Tuesday, April 5, 2011

What's the point of a thesis statement?

I teach one of the most dreaded classes on any college campus – oral communications, better known as speech class. (Almost) everyone hates giving speeches. They hate writing them, and they hate giving them. I try to make it fun, I really do, but organizing information and presenting it to their peers continues to cause sleeplessness and excessive anxiety in students.

The correlation between speaking and writing is obvious. They are different forms of communication that use words to convey meaning and emotion. After 10 years of fielding questions and listening to students explain their thought processes, I‘ve accidentally learned a little bit about organizing and delivering information. As a result, I‘ve come up with some simple ways to develop a clear thesis statement.

Writers spend a lot of time ensuring the message matches their intent. They want to make it easy for the reader to follow. You know how the ideas in your head sound better than they do when you put them on paper? OK, well, maybe that‘s just me. But if that has ever happened to you, then the process of developing a strong thesis statement may eliminate the disconnect that occurs between the brilliant thoughts and the not quite-as-brilliant words that end up on the paper or computer screen.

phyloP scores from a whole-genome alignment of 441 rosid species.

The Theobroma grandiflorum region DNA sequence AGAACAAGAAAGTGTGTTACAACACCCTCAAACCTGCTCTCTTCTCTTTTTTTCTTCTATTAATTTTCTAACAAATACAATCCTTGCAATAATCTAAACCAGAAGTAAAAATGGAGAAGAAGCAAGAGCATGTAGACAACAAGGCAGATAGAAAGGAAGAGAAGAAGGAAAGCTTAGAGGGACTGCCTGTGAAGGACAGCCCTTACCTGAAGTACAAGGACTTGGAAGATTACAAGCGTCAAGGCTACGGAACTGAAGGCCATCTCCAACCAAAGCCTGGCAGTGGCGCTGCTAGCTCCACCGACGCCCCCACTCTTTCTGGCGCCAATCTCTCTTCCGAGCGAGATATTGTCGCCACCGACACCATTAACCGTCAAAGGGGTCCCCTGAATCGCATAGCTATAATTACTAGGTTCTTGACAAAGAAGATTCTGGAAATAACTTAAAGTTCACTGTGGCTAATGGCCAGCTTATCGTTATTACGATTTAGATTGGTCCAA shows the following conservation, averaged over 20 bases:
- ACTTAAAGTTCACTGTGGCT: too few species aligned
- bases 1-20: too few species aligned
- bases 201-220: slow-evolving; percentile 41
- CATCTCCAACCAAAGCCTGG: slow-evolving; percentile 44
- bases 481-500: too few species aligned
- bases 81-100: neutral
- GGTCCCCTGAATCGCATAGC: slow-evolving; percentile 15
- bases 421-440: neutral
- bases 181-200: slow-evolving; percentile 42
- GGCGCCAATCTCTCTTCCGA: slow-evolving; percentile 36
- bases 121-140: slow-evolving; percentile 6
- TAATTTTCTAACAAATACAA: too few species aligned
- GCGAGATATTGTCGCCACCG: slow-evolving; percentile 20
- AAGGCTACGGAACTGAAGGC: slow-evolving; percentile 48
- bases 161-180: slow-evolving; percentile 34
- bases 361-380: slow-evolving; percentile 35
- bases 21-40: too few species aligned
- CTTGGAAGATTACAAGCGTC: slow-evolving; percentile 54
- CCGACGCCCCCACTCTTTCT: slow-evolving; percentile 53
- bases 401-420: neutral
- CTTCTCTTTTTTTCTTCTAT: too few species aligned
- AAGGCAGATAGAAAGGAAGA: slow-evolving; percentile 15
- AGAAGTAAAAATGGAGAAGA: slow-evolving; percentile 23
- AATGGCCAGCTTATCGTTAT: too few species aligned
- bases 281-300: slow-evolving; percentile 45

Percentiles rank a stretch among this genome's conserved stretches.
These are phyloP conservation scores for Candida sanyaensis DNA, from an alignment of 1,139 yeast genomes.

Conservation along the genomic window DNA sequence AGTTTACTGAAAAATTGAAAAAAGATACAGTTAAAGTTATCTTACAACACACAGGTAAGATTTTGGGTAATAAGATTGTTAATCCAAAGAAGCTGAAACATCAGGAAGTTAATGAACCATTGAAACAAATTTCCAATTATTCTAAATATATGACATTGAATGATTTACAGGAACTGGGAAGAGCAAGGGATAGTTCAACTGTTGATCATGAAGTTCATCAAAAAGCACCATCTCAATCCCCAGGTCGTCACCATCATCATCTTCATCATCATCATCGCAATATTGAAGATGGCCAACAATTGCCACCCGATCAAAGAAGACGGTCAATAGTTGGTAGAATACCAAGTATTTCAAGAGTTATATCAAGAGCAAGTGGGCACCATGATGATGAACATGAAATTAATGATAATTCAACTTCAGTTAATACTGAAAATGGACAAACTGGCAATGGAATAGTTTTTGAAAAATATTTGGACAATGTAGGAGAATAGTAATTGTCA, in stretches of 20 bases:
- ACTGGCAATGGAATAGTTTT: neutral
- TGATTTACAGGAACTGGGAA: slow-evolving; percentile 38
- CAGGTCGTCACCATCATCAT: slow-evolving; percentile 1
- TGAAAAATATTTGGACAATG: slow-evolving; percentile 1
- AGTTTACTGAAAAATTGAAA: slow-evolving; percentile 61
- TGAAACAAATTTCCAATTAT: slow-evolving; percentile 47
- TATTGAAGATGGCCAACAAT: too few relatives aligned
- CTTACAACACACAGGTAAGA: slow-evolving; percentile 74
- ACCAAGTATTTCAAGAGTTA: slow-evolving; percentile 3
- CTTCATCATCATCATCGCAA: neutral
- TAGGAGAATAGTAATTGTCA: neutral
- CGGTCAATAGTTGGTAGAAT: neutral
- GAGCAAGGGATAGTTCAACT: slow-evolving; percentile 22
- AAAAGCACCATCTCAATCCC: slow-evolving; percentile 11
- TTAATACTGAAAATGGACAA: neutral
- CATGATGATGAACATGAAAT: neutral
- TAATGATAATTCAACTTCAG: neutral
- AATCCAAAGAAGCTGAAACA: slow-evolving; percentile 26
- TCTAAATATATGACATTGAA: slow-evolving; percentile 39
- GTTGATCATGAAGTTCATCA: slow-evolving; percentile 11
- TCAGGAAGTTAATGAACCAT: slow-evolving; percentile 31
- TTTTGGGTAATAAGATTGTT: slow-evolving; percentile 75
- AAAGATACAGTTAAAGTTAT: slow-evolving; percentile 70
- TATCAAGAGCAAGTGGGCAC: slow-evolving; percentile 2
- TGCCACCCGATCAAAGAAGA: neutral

One of the most common mistakes writers make is to try to complicate the issue. My first rule is that simple is good. You don‘t have to talk down to someone to be understood, but understanding is an essential component of effective communication.

To begin, decide what you want to say about your topic. Develop a strong thesis statement to focus your writing.

A thesis is a declarative statement that identifies your opinion, or the general message you want to convey. One of my favorite definitions of a thesis statement came from Jordan Starkey, English Dept. Instructor at St. Charles Community College. He said topic plus opinion equals thesis statement.

A declarative statement makes a claim. Unfortunately, when I think about a declarative statement, I hear Scarlet O‘Hara in my head saying ―I declare, it‘s hot in he-ah, and she‘s fanning herself. She/me/the voice in my head makes a declaration of what she/me/the voice in my head believes to be true (it‘s hot in here).

So my thesis statement might be "Cats make great pets," because this is something I believe to be true. I support that thesis with reasons why I believe it, or the main points.
I. Cats require little care
II. Cats love to snuggle

Once you‘ve determined the thesis, every word of that piece of writing supports the thesis statement. I like to keep thesis statements to one idea or thought, but some writers will use two or more sentences. It‘s up to you to decide the format of your thesis, because ultimately it‘s your article or book or essay, and you know what works best for you.

I also like using one idea or thought because it also forces me to narrow the topic, and focus on the important information. The thesis may also be the answer to the question ―What‘s your book/article/essay about? By using a thesis statement and supporting it, every sentence that follows is more likely to be clear and concise.

Talk to you soon,


(This post is an edited excerpt from my book Strengthen Your Nonfiction Writing.)


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